When the show ended, Molly said she thought she’d had one too many beers to drive and wondered if she could share a cab with Ryan and Ben. They dropped Ryan first, and Molly’s apartment was next. As they drew closer, she couldn’t stop thinking about those barren walls, or the living and dining rooms that had so little furniture they still echoed. She hadn’t lived there long, and since things were still unsettled with Peter and because she worked so often, she hadn’t bothered to turn the apartment into a home. Right now it was just a space; a blank, impersonal space, and right then it was the last place she wanted to be. She could imagine herself being swallowed by it. She could imagine herself disappearing.

Ben noticed her picking at the seat and chewing her lip and asked if she was okay. She looked like a frightened animal backing itself into a corner.

She stared out the window at the city lights.

“I just don’t really want to go home right now,” she told him. She opened her mouth to explain, then changed her mind. She already sounded like a child, she thought. Ben probably couldn’t wait to be rid of her, especially after how she had acted at the concert.

He was silent for a moment, then he spoke quietly. “Ryan told me about you and Peter.”

She looked down at her lap.

“Ah,” was all she said.

“I’m so sorry,” he told her.

She nodded. She was sorry, too.

“I don’t know how to do this,” she murmured. “He was my best friend for over half my life. I’ve never been on my own, you know? Being here without him… it’s just all so new.”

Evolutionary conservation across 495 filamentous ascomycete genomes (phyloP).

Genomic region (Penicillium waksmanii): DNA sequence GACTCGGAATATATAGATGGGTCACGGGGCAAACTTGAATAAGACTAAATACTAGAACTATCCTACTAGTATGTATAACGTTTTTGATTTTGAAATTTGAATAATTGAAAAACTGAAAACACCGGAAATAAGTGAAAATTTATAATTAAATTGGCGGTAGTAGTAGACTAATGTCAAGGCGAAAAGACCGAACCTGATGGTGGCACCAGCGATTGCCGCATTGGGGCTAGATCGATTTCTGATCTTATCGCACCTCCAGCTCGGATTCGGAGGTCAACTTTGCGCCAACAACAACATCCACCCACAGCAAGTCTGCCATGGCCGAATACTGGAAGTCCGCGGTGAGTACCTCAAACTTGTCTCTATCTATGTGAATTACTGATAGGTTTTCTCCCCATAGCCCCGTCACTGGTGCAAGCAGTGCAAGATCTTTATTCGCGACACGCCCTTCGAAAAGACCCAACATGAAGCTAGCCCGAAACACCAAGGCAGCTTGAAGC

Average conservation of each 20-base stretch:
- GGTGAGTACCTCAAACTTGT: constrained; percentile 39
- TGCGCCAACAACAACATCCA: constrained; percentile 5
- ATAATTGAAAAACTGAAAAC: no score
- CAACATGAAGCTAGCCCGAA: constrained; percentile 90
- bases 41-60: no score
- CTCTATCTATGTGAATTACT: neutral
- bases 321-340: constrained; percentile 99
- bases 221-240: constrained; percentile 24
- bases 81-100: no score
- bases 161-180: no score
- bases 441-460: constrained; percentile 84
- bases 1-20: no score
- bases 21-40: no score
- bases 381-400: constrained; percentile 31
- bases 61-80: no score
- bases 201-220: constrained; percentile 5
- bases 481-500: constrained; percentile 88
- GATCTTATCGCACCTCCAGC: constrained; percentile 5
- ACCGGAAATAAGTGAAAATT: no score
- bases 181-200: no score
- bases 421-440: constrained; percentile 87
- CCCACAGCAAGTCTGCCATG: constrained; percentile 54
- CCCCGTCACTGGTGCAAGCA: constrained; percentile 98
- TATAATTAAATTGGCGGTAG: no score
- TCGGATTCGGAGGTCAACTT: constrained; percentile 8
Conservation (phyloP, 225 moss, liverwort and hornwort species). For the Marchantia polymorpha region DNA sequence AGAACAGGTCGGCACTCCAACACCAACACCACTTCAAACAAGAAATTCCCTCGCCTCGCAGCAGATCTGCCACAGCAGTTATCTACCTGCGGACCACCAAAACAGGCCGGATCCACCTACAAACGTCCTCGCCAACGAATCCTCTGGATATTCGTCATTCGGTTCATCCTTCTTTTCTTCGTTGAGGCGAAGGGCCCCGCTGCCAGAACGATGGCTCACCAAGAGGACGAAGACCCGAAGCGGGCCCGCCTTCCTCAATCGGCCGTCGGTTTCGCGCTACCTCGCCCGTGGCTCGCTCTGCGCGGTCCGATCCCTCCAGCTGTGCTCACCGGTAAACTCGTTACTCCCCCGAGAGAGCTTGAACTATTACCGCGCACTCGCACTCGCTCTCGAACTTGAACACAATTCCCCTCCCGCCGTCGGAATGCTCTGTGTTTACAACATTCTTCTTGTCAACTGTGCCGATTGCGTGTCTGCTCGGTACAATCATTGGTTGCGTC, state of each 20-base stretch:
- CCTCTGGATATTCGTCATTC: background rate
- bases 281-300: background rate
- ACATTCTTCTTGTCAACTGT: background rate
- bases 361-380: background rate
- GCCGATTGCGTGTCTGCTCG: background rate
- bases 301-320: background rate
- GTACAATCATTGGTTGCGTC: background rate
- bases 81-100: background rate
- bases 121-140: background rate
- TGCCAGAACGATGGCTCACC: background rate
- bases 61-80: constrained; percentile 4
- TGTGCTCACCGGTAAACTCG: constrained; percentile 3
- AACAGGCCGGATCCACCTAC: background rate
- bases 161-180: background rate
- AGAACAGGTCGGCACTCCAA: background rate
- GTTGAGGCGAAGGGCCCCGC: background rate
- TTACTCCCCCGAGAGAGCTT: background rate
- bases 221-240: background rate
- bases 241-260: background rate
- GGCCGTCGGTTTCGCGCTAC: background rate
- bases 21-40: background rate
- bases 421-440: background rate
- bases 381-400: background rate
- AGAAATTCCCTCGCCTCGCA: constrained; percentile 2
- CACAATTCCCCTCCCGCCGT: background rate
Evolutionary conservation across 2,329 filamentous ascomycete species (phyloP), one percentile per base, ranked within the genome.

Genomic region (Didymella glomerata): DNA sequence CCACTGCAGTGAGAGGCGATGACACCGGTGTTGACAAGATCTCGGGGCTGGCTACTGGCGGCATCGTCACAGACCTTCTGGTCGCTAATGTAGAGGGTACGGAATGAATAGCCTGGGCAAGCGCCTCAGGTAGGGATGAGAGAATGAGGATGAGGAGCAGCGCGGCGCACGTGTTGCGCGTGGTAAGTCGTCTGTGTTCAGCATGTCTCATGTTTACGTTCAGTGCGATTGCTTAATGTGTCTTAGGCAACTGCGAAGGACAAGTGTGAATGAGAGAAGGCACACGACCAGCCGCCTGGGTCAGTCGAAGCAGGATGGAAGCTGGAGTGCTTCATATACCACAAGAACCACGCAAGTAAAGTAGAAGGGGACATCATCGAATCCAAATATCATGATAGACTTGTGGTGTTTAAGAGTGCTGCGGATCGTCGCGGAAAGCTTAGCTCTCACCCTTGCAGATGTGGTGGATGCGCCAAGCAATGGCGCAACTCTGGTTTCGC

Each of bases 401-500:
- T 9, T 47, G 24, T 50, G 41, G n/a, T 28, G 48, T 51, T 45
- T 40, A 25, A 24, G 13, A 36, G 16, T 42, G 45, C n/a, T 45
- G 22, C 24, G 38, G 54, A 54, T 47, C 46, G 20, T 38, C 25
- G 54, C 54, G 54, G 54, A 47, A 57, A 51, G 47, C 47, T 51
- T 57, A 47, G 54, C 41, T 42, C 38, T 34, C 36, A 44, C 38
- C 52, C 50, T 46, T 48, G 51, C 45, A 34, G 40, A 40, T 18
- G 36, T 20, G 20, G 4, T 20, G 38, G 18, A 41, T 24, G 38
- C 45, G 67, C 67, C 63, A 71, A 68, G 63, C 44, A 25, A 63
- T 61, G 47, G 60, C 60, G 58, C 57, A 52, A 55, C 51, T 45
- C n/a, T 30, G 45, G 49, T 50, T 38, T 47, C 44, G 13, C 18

They arrived at Molly’s building, but when she reached for the car door Ben stopped her.

“You could stay with me tonight, Molly,” he told her, the words sounding strange to his own ears. His heart, he noticed, was beating painfully fast. “Just so… you know… you don’t have to be alone.”

For several seconds she just stared at him, and he felt like a fool. He wished he could rewind the moment and let her go.

“Okay,” she said then, and her hand fell from the door handle.

“Okay?” he repeated in disbelief.

She nodded.

They continued on to Ben’s place, a small house he had purchased while dating Sasha. He had always meant to share it with someone. It was one of the few things in his life of which he was proud.

They didn’t speak the rest of the ride, and when they arrived at the house, Ben unlocked the front door and led Molly inside. It was one in the morning and everything was dark, and he expected himself to blink and find it was all a dream.

“Um,” he began, fumbling his way into the living room to switch on a lamp. She was so quiet he was starting to doubt she was even there. “I don’t know where you’ll be most comfortable. You could take my bed, and I can take the couch, or…”

Suddenly he felt her hand on his arm, and he stopped talking and tried to catch his breath.

“Ben,” she said, and said no more.

She stood before him in the darkness, and though he could not see her he reached out and felt her, and she trembled beneath his touch.

“You’re shaking,” he told her.

She moved closer, and he wrapped his arms around her. Her lips hovered near his neck, and he could feel her breathing.

“Yes,” she said.

“Are you sure you want to do this?” he asked.

But she did not reply. Instead she lifted her lips to his and kissed him softly.